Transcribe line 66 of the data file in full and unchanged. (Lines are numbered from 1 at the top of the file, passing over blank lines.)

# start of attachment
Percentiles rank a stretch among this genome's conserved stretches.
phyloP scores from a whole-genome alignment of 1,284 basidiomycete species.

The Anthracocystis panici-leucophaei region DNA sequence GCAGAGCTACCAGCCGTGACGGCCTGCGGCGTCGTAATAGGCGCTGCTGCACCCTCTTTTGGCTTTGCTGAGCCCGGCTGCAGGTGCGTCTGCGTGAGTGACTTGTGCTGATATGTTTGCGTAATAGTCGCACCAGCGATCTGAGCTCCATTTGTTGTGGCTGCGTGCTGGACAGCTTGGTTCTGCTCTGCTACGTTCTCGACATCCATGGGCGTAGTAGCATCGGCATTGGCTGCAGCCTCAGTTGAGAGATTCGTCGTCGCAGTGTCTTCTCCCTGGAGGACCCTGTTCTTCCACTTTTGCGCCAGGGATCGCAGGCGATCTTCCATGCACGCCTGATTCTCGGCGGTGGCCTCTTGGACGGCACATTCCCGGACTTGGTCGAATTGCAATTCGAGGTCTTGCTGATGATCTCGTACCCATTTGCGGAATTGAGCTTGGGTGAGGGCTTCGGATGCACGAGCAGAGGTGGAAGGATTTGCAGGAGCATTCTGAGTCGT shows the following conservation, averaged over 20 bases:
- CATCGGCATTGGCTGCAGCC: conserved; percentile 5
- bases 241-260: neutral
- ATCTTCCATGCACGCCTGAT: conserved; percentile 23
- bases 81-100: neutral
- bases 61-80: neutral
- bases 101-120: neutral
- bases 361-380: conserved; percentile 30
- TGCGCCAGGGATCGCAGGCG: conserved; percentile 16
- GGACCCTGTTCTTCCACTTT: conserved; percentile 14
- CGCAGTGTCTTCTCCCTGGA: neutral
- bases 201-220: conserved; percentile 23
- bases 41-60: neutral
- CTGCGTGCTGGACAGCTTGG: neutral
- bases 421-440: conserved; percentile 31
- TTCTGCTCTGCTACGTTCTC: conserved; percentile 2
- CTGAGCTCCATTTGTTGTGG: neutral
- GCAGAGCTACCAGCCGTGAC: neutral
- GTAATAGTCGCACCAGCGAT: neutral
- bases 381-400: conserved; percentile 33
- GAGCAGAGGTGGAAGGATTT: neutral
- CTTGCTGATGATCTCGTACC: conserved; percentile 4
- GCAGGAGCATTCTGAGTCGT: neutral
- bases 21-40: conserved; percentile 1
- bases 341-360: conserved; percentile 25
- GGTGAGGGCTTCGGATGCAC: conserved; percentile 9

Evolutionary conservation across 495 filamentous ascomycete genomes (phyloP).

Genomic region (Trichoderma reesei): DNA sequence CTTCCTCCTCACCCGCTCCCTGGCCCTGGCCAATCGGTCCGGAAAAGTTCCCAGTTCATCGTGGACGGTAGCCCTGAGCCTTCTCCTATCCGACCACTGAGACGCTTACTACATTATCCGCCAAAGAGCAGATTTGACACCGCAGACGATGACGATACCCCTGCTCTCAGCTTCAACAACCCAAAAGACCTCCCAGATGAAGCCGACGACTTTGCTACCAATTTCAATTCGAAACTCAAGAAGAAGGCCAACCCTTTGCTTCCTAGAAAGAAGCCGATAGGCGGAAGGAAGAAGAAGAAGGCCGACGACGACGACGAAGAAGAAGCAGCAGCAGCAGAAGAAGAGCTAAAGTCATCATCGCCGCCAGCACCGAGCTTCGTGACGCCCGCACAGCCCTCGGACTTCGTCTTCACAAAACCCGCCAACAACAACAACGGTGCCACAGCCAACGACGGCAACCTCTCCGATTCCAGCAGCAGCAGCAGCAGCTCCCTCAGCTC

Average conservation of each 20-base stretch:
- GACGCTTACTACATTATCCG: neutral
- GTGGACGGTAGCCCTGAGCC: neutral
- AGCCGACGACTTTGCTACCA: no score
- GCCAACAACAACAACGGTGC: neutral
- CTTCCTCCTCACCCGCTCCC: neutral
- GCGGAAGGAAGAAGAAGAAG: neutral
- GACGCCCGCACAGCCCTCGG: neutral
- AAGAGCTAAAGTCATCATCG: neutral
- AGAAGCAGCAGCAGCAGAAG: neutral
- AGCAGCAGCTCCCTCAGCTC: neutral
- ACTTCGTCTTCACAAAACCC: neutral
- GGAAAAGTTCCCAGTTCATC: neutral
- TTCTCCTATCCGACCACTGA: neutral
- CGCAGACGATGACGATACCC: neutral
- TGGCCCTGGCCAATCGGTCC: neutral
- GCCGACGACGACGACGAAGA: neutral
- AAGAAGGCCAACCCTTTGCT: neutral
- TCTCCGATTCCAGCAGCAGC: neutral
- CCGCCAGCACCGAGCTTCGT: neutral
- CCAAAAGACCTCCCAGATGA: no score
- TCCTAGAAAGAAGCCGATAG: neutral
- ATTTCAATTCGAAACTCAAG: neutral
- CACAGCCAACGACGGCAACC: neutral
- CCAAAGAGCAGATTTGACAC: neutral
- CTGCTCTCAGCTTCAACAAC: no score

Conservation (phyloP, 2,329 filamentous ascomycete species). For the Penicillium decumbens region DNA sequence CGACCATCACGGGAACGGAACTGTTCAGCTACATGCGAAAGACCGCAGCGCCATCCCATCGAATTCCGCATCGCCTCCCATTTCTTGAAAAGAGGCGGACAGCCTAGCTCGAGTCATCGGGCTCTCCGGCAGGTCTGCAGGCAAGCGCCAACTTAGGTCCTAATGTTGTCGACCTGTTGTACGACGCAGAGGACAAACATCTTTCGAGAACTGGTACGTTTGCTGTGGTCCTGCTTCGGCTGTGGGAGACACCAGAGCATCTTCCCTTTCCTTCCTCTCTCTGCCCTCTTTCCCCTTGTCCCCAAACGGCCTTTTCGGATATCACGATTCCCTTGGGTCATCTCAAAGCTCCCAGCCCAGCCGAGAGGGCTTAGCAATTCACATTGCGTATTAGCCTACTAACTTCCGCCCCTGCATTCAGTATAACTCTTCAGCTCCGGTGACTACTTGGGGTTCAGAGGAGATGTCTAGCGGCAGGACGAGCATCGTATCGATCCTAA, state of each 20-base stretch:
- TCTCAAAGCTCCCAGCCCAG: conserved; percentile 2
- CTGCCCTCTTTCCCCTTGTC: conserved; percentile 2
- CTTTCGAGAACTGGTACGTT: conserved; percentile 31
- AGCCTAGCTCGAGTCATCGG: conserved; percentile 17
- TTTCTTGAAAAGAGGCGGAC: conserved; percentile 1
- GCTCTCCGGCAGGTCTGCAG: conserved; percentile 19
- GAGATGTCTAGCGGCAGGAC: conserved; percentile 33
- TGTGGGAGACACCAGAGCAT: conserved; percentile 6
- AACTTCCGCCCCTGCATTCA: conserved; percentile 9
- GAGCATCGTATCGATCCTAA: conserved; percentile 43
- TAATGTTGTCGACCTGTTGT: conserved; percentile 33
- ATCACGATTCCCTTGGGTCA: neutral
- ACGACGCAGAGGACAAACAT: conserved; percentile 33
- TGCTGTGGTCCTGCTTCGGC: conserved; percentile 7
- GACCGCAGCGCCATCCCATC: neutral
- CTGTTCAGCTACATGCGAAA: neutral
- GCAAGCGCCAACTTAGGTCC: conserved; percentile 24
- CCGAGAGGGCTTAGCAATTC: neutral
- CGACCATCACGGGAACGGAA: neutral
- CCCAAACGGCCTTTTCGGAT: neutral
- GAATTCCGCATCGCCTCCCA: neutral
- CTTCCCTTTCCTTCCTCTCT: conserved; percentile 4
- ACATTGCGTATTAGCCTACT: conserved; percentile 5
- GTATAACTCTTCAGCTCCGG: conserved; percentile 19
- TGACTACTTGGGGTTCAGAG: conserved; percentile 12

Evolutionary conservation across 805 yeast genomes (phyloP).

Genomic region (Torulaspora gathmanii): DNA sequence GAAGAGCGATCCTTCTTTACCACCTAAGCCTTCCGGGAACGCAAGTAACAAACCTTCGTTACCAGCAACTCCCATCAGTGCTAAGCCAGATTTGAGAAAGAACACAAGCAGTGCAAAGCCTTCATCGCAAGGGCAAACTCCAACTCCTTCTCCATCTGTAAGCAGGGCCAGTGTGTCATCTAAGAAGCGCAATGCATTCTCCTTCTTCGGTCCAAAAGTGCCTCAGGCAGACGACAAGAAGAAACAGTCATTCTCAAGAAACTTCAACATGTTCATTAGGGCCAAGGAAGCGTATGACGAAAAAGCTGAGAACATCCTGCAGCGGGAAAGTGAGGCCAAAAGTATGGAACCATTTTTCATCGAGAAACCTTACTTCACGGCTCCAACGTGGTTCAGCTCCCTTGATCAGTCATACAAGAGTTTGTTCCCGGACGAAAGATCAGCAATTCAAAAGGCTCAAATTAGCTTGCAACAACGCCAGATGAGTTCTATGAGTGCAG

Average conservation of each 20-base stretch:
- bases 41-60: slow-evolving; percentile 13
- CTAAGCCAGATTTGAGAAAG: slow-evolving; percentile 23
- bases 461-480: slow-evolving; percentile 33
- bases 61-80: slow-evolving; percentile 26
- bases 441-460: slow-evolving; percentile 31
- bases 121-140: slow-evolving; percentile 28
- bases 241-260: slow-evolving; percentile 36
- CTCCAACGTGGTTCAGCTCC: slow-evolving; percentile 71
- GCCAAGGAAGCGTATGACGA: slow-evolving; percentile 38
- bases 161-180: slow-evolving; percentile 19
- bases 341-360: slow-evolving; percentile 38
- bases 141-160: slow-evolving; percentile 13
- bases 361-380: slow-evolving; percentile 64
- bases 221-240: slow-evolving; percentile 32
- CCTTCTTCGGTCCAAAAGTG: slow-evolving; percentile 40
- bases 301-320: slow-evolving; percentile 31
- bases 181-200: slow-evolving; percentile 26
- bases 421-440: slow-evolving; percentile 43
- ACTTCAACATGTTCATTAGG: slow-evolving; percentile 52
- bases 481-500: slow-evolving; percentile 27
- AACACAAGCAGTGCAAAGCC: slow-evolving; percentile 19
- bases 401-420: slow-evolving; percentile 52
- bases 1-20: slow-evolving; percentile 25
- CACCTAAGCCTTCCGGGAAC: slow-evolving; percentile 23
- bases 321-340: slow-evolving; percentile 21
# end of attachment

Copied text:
- AACTTCCGCCCCTGCATTCA: conserved; percentile 9